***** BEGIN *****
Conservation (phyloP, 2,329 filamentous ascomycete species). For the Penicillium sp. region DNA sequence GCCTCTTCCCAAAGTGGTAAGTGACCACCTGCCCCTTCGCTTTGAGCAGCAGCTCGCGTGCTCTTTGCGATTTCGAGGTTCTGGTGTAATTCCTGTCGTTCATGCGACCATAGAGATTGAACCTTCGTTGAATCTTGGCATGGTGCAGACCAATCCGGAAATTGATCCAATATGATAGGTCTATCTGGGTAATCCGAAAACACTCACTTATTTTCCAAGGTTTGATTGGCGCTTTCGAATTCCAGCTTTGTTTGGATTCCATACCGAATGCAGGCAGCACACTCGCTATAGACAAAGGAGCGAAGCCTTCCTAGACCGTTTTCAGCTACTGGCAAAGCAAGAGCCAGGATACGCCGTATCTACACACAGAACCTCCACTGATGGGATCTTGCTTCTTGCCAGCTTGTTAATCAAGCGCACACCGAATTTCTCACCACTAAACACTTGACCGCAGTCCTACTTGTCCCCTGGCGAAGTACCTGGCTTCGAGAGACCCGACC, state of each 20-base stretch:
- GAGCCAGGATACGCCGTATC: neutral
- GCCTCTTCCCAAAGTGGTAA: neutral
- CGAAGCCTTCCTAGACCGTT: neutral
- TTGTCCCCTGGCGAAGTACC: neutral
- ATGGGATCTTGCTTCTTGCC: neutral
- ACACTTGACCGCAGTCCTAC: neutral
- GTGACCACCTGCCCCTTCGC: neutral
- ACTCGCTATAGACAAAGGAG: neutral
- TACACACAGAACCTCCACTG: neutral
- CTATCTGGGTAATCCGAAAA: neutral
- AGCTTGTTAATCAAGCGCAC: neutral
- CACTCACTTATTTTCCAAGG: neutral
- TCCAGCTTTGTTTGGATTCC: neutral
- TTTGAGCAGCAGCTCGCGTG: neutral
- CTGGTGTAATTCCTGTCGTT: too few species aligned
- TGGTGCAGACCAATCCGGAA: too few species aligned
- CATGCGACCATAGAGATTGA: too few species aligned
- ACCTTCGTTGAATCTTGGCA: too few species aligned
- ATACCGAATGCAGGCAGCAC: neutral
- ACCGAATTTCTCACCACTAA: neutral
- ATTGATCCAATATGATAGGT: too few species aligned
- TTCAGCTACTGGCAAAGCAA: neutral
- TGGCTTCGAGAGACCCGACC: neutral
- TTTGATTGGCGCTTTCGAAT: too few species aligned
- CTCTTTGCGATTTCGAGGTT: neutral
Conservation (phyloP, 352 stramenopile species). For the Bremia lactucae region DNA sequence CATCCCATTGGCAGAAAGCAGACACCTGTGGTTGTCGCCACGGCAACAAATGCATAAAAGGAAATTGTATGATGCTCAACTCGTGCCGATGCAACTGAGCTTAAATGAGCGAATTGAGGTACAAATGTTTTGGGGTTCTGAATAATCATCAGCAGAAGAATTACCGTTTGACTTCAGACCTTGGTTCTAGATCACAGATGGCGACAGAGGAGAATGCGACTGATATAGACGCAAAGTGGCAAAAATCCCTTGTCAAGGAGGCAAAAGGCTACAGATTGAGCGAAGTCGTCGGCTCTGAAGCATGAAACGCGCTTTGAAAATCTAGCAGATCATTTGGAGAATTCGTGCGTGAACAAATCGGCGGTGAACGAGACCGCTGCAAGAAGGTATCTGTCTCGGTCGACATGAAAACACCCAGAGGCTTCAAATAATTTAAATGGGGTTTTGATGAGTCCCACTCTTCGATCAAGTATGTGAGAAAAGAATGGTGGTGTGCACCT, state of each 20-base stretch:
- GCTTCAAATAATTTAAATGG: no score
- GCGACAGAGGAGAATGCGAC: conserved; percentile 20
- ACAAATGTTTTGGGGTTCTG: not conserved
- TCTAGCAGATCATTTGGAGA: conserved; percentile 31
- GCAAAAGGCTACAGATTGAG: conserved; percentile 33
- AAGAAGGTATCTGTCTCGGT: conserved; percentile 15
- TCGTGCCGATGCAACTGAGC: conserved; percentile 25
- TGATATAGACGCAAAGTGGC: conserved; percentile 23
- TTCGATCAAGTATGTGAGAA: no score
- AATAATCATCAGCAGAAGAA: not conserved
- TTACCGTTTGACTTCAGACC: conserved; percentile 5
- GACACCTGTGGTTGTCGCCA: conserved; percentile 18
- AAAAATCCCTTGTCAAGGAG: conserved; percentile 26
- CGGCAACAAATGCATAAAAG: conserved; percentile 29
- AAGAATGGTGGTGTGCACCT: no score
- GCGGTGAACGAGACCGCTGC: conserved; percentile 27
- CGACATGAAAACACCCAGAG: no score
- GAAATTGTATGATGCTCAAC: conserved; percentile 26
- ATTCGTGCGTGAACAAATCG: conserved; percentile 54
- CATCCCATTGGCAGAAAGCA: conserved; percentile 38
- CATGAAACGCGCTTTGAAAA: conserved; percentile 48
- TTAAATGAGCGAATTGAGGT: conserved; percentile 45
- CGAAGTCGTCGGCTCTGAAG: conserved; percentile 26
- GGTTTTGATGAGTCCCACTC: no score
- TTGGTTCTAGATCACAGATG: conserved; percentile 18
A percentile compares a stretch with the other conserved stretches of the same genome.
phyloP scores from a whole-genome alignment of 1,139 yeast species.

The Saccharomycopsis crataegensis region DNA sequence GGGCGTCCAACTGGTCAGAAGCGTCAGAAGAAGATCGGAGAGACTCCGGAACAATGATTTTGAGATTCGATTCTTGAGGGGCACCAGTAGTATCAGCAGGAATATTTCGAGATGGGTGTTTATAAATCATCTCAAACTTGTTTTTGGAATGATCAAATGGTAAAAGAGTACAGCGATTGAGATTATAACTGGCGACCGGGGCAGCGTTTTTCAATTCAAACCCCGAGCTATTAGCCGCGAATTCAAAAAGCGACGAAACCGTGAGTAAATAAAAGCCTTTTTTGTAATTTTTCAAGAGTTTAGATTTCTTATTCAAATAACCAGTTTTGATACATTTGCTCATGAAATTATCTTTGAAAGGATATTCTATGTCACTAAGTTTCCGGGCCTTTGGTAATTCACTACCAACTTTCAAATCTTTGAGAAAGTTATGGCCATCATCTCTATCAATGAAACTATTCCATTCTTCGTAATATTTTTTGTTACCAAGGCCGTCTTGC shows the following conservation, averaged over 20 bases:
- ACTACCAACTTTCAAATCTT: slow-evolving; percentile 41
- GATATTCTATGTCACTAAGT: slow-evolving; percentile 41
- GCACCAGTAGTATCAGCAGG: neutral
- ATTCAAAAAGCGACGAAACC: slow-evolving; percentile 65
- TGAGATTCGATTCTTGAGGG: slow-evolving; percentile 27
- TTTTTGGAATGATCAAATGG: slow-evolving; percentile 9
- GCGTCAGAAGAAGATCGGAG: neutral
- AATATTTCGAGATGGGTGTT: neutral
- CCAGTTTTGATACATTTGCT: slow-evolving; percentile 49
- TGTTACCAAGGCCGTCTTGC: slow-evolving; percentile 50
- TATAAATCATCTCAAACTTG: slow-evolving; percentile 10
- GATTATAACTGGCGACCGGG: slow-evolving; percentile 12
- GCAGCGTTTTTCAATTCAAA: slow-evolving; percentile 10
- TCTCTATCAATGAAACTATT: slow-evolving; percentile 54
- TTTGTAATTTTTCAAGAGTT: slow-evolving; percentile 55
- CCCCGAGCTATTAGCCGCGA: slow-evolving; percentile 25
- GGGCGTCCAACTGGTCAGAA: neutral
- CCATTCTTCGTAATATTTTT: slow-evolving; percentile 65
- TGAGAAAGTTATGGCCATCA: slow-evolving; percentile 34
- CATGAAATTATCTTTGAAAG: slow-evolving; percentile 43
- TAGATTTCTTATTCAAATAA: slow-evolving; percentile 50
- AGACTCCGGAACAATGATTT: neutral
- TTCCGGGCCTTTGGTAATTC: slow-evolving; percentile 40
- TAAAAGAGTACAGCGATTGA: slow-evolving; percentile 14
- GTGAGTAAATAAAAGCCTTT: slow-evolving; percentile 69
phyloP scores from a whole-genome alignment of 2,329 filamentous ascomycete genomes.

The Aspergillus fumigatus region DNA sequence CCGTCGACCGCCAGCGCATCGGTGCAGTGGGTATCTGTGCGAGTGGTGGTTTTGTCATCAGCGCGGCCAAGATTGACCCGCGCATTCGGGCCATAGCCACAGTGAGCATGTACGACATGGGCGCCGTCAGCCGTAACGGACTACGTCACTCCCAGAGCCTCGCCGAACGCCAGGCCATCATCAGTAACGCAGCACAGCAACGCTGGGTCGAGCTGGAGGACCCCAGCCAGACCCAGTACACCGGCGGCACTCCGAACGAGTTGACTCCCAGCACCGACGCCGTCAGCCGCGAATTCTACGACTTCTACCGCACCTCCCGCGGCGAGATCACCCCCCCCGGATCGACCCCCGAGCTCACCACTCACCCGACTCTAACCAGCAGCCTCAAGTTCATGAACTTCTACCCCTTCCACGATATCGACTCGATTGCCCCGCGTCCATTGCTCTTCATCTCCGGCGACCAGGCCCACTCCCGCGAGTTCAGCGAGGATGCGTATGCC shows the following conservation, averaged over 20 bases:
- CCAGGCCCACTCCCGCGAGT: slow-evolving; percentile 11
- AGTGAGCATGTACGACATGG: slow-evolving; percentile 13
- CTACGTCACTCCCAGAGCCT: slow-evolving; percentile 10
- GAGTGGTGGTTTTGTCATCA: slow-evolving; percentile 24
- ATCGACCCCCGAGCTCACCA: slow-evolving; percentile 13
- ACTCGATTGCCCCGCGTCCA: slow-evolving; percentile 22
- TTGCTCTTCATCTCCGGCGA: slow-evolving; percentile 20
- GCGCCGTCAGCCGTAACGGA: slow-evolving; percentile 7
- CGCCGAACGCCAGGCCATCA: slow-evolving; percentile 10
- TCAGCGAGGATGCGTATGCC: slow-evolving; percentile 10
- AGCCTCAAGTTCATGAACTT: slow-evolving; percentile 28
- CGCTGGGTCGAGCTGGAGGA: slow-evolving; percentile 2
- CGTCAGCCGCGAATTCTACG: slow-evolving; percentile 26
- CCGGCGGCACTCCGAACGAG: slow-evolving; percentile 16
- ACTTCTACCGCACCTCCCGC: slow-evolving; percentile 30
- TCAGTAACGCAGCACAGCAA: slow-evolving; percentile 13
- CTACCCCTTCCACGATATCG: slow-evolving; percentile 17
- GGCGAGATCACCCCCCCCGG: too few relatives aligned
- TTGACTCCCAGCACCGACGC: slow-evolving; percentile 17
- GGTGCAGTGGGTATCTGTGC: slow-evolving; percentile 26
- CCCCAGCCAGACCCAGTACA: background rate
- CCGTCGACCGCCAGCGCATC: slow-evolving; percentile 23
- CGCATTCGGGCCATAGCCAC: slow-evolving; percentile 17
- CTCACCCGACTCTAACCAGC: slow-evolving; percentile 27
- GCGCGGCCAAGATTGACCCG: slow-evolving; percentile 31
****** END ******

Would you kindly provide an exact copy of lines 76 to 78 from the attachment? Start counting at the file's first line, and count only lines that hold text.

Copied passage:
- TAGATTTCTTATTCAAATAA: slow-evolving; percentile 50
- AGACTCCGGAACAATGATTT: neutral
- TTCCGGGCCTTTGGTAATTC: slow-evolving; percentile 40